The difference of two angles identities express the cosine and sine of the difference in terms of the sine and cosine of the individual angles. The “proof without words” below demonstrates one way to derive the identities.
To derive the idientities stepbystep using the geometry of the image above see the example below:
To derive the difference of two angles identities, two right triangles are placed next to eachother so their angles sum together to be one angle and one triangle's angle is the difference of the sum and the other.
Derive the difference of two angle identities using the properties of complex numbers and Euler's formula in the complex plane.
The double angle identities express the cosine and sine of a double angle in terms of the sine and cosine of the single angle. The identities can be derived three ways: 1) By using the previously derived theorems on this page such as Pythagorean’s Identity and the Sum of Two Angles identities. 2) By using the geometry of the inscribed angle theorem and the formula for area of a triangle. 3) By using the complex plane and the properties of complex numbers.
The figure above demonstrates the inscribed angle theorem and the properties of similar triangles can be used to derive the double angle identities:
This example derives the double angle identities using algebra and the sum of two angles identities.
The double angle identities can be derived using the inscribed angle theorem on the circle of radius one.
The trigonometric double angle identites can be derived using the properties of the complex plane.
The half angle identities express the cosine and sine of a halfangle in terms of the sine and cosine of the single angle. The identities can be derived using the geometry of the inscribed angle shown below:
The halfangle identities can also be derived using the double angle formulas and the previous theorems derived above.
The halfangle identities can be derived from the double angle identities by transforming the angles using algebra and then solving for the halfangle expression.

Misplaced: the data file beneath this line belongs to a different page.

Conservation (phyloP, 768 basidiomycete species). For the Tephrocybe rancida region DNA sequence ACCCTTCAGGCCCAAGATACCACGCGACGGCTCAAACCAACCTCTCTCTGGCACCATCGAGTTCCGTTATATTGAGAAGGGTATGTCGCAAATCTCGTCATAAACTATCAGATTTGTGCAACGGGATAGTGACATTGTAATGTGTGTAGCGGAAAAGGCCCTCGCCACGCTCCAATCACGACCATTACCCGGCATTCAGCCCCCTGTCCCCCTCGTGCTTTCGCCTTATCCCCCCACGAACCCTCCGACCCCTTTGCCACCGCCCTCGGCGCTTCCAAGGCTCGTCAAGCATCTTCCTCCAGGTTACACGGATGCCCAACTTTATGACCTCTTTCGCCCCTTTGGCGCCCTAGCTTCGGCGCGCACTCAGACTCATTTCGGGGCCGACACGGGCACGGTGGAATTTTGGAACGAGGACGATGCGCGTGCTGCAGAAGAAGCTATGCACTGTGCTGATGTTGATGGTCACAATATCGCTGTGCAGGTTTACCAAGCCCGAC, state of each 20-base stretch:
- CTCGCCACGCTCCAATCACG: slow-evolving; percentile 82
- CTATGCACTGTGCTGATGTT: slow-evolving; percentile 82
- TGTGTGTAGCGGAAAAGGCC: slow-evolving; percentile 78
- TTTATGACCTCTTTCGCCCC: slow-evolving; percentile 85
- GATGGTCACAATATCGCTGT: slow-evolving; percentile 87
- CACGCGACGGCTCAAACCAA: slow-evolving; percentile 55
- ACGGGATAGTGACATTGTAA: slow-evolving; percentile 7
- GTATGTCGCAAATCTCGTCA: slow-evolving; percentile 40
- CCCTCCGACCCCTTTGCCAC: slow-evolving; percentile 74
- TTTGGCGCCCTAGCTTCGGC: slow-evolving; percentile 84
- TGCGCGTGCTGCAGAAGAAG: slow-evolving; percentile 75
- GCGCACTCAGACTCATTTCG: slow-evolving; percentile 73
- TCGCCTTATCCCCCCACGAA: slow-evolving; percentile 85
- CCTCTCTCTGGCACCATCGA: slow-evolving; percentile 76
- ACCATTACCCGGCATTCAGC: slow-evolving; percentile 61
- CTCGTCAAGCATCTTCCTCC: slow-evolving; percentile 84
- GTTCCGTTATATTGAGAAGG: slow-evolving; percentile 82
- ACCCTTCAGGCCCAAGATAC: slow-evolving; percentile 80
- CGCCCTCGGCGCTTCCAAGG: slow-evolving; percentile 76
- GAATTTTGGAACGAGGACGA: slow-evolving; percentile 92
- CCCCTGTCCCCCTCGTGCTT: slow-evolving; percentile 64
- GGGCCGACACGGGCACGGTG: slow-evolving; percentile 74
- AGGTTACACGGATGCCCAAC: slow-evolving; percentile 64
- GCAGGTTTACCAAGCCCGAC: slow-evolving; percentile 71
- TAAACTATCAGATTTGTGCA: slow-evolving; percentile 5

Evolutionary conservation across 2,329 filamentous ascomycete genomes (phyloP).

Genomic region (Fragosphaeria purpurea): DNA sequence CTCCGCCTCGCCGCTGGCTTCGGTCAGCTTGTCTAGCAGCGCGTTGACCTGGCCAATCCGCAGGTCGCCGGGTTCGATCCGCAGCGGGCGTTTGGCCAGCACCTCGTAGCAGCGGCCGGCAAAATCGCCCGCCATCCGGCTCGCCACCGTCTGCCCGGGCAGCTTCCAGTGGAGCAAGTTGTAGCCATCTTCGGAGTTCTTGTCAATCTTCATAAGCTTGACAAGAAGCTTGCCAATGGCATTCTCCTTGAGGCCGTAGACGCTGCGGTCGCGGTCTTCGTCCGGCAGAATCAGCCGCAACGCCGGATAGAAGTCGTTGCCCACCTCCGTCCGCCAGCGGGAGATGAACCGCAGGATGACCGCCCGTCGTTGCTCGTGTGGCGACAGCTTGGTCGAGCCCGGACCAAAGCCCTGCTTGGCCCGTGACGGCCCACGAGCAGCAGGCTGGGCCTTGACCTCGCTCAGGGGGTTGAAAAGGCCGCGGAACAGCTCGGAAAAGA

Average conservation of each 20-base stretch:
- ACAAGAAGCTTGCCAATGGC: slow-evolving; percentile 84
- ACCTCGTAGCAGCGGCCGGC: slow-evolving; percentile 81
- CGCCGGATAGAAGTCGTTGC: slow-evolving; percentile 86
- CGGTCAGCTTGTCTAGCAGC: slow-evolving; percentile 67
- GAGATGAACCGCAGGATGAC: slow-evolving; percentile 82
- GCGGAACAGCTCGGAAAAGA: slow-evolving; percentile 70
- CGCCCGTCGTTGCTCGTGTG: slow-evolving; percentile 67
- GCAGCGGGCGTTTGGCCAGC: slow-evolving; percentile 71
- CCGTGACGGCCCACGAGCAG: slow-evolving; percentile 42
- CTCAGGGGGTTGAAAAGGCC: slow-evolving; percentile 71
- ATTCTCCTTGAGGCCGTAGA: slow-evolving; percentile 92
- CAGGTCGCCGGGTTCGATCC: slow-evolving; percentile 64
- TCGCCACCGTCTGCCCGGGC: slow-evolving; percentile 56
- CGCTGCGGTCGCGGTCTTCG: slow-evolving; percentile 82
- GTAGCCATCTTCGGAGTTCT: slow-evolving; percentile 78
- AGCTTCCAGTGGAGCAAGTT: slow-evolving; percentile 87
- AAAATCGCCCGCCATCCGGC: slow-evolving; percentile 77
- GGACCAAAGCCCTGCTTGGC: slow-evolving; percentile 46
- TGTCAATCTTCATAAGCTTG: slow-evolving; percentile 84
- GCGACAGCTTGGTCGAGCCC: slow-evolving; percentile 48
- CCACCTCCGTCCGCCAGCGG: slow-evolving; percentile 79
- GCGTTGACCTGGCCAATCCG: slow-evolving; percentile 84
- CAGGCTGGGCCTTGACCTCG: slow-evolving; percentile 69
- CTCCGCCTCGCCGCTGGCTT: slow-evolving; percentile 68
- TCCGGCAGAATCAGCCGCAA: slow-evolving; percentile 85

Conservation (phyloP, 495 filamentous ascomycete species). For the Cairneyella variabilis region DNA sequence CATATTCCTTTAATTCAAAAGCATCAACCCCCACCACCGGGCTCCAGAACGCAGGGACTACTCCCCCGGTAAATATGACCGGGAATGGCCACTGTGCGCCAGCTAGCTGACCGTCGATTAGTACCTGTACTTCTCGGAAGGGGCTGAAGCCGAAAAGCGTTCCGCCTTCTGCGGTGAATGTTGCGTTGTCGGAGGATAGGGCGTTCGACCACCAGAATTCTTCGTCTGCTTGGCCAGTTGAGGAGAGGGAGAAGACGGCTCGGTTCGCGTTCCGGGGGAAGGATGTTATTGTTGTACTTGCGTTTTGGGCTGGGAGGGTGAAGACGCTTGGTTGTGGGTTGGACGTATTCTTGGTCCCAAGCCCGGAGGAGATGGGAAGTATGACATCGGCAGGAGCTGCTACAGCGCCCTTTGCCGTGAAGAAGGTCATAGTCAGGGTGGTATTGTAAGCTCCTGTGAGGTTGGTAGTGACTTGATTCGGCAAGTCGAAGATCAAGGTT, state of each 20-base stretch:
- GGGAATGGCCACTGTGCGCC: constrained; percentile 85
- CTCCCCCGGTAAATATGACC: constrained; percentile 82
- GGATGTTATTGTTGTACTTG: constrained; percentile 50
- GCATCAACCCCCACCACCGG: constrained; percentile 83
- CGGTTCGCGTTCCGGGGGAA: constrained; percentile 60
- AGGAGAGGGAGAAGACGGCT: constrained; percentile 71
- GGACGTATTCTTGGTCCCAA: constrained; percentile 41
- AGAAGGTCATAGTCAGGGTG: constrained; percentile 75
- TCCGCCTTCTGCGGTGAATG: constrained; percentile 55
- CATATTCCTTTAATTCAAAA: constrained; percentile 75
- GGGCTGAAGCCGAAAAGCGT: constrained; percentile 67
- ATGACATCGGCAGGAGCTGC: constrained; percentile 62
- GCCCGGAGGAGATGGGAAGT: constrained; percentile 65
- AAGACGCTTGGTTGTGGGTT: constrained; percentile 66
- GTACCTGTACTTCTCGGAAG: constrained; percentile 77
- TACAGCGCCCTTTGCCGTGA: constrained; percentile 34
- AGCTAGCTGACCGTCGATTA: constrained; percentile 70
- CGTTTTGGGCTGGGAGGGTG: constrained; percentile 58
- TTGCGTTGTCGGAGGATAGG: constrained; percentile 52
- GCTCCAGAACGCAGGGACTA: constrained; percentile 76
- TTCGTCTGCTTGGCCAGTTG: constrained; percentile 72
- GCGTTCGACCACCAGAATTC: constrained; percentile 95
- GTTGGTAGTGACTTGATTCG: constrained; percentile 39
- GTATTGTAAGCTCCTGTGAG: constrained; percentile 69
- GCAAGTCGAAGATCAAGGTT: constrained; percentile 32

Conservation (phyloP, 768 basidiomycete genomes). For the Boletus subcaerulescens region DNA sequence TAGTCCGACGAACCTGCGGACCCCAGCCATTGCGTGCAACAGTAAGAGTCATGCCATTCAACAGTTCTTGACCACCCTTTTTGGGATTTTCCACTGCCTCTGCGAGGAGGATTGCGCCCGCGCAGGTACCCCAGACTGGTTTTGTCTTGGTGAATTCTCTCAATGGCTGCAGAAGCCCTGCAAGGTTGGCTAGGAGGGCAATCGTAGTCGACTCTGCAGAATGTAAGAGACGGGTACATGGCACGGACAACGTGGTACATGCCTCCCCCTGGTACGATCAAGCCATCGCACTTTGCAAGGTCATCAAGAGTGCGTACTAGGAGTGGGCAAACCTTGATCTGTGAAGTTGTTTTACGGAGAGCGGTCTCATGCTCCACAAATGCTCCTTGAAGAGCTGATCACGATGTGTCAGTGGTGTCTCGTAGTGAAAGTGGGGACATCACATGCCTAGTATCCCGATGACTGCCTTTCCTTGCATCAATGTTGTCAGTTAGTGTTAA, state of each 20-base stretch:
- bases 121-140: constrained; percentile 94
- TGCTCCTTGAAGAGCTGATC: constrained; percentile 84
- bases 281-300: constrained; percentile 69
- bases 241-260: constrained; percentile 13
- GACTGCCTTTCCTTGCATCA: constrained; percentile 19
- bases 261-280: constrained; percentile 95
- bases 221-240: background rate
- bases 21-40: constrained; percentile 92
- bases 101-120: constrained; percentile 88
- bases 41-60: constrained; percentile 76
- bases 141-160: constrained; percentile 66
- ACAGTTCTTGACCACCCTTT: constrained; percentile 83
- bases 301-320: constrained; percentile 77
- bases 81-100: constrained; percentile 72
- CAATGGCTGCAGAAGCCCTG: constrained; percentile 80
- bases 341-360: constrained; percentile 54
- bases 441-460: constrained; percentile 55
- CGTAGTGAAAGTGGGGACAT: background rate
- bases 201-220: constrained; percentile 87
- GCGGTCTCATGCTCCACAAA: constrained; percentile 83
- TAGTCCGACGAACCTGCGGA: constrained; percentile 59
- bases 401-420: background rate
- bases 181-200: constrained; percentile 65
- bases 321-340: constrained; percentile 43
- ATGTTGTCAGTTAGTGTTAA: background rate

This example demosntrates how to derive the trig. half angle identities using the inscribed angle theorem.
This example derives the trig. half angle identities in the complex plane.
There are six trigonometric functions that relate to the geometry of the righttriangle sine, cosine, tangent, cosecant, secant, and cotangent. The functions take the angle of a right triangle as input and return a ratio of two of its sides.
The tangent function can be expressed as the ratio of sine over cosine of an angle.
The cotangent function can be expressed as the reciprocal of the tangent function.
The pythagorean identity relates the sides of the right triangle together using only the angle of the right triangle. The identity is derived using pythagorean's theorem and the properties of the unit circle.
The sum of two angles identities express the cosine and sine of the sum of two angles in terms of their individual cosine and sine components.
The difference of two angles identities express the cosine and sine of the difference of the two angles in terms of their individual components.
The double angle identities give the sine and cosine of a double angle in terms of the sine and cosine of a single angle.
The half angle identities give the sine and cosine of a half angle in terms of the sine and cosine of an angle.
The pythagorean theorem equates the square of the sides of a right triangle together.
The unit circle is a circle of radius one placed at the origin of the coordinate system. This article discusses how the unit circle represents the output of the trigonometric functions for all real numbers.

Derive the Trigonometric IdentitiesWumbo (internal)

Derive the Trigonometric Identities (Unit Circle)Wumbo (internal)

Derive the Trigonometric Identities (Complex Plane)Wumbo (internal)